Every thing goes from young and mature to old and obsolete and so notebooks based on the first-generation Centrino platform began to lag behind in terms of functionality and technical characteristics. At the beginning of 2005, with a short delay from the schedule, Intel introduced its more advanced mobile platform codenamed Sonoma that included Dothan-core processors, a tri-band wireless network adapter PRO/Wireless 2915ABG (or a dual-band PRO/Wireless 2200BG for countries where the 802.11a range is prohibited for public use) and modified chipsets of the 915 family that had already been used in desktop PCs.
The notebook-oriented chipsets 915PM, 915GM, 915GMS and 910GML feature all modern interfaces, including those that have hitherto been unavailable for notebook users (like PCI Express and Serial ATA). The 910GML chipset is specifically meant for inexpensive notebooks with the Celeron processor. The 915GM and 915PM are in fact the same thing, but the former has an integrated graphics core. They both have a PCI Express x16 controller for a discrete graphics adapter. The North Bridge has a 533MHz front-side bus and the integrated dual-channel memory controller supports both DDR1 and DDR2 memory types. The North Bridges are coupled with a mobile modification of the ICH6 South Bridge. The typical power dissipation of the 915GM and 915PM is 5.5W and 6W, respectively, but when it comes to building an ultra-portable model and every watt of power is critical the 915GMS chipset with a heat dissipation of 4.8W is employed. This latter chipset is meant for Pentium M processors of the Low Voltage and Ultra Low Voltage modifications. Its FSB frequency is lowered to 400MHz and its memory controller is single-channel and supports DDR2-400 only.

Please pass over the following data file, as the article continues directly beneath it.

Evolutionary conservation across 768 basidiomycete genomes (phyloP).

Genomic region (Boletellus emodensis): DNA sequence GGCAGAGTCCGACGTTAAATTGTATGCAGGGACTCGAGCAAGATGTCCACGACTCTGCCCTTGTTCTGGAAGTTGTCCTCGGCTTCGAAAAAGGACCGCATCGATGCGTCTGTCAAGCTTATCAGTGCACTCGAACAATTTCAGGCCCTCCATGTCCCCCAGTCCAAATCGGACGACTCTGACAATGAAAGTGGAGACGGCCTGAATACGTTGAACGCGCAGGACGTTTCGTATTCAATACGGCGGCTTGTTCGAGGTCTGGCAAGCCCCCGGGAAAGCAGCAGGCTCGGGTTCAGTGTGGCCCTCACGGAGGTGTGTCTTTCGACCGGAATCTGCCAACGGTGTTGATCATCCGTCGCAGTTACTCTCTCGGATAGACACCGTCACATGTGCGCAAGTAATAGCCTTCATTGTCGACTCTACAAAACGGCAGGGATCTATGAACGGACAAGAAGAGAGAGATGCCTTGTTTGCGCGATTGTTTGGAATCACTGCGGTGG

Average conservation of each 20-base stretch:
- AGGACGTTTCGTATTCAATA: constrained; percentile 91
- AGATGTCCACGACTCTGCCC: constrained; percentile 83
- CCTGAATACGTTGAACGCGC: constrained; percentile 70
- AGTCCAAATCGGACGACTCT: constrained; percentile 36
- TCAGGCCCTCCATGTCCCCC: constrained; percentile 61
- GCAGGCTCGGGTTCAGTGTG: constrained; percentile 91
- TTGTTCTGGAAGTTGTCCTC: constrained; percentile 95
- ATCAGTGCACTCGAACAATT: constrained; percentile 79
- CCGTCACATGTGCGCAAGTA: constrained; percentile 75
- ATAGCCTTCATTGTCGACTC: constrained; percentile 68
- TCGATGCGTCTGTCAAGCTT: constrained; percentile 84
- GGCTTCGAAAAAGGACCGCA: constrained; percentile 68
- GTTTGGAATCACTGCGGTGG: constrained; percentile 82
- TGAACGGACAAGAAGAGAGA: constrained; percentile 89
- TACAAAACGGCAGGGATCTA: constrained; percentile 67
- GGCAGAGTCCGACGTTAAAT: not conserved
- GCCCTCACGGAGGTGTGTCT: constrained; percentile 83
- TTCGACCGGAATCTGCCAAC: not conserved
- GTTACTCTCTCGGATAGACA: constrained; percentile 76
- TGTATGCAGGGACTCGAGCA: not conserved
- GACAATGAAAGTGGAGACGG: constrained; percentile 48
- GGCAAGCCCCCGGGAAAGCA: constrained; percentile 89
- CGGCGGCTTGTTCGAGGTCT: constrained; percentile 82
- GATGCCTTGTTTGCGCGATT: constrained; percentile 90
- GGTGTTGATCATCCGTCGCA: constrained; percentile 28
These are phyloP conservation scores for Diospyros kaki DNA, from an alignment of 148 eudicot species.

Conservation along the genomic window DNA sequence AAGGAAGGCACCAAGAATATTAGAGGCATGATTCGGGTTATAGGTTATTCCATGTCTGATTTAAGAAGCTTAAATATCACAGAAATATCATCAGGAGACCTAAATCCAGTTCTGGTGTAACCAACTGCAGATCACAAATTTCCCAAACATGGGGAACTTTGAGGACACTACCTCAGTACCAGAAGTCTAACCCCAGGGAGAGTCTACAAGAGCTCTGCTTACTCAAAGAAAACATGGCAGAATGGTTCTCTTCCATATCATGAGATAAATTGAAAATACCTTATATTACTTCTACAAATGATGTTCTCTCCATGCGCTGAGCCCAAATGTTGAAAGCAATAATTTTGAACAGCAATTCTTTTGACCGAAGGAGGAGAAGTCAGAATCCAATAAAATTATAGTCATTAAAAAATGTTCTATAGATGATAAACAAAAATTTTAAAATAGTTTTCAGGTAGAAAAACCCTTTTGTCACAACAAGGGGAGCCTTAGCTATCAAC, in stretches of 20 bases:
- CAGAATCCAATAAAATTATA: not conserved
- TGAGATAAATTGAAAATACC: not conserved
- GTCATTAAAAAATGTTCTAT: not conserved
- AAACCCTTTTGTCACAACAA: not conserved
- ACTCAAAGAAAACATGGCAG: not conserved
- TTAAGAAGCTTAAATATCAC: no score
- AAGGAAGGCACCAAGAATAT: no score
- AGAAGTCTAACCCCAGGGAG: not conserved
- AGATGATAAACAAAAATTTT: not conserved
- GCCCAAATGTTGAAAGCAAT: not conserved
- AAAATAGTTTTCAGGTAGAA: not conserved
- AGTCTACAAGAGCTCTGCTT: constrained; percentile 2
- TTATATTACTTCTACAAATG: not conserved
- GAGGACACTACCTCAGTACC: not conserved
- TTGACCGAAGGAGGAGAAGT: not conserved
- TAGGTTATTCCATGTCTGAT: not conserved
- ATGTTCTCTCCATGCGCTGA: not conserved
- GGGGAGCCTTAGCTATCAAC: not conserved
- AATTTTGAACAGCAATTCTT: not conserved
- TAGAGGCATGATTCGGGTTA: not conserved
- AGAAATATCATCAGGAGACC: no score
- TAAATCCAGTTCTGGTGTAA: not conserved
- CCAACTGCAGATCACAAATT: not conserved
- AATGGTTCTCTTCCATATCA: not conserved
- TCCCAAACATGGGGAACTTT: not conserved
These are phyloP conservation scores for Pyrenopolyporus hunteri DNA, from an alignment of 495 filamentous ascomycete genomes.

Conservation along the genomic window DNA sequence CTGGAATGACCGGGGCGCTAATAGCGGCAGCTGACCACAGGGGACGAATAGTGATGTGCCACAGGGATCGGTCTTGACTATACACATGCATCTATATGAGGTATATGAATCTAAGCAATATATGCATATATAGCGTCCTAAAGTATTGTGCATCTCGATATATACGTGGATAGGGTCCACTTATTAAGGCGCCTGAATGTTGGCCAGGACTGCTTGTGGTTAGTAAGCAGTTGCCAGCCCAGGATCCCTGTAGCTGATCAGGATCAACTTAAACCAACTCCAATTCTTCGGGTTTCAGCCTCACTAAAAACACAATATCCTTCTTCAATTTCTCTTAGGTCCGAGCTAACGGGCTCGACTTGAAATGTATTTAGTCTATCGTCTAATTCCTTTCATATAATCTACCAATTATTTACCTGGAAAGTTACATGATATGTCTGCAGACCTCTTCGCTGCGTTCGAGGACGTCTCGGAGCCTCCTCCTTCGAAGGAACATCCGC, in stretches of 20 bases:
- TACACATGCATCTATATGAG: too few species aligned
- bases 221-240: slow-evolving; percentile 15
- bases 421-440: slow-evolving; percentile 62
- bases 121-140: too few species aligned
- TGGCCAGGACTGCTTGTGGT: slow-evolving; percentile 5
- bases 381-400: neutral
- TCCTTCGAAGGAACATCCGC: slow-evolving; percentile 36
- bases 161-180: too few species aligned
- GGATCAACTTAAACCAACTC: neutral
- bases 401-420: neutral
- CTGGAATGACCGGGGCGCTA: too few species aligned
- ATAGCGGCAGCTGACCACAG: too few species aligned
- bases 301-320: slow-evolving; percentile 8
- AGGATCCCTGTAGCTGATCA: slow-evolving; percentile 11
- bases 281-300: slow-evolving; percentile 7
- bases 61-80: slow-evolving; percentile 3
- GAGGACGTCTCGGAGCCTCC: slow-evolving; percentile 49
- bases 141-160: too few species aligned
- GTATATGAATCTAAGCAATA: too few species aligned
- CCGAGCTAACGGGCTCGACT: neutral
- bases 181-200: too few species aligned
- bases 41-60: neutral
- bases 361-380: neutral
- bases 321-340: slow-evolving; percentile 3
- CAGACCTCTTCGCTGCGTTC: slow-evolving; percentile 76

The sub-notebook I am about to discuss today – Samsung’s updated Q30 model with the Plus suffix – is based on the 915GMS chipset and the Intel Pentium M 733 ULV processor (Dothan core, 1.1GHz clock rate). You may remember that we have recently tested the older Q30 model on our site (without the “Plus” in its name), so what’s the difference between them? The platform! The Q30 Plus is based on the Sonoma platform, while the Q30, on the first-generation Centrino with an 855 series chipset. The Plus model also features Intel’s newer graphics controller called Graphics Media Accelerator 900 (or GMA 900) as opposed to the Q30’s Extreme Graphics 2.
Besides subjectively appreciating the usability qualities of the Samsung Q30 Plus sub-notebook in this review, I will also compare its battery life with that of the older model (for details see our article called Your A4-Size Business Companion: Choosing the Best Compact Notebook. Part I) to see which mobile platform from Intel is more voracious in terms of power consumption. I will also take the results of the recently tested Sony VAIO VGN-T2XRP/S (for details see our article called Small but Stylish: SONY VAIO VGN-T2XRP-S Notebook Review), configured much alike to the Samsung Q30 Plus, to see the difference between the two implementations of the Centrino platform as well as between the two generations of integrated graphics from Intel.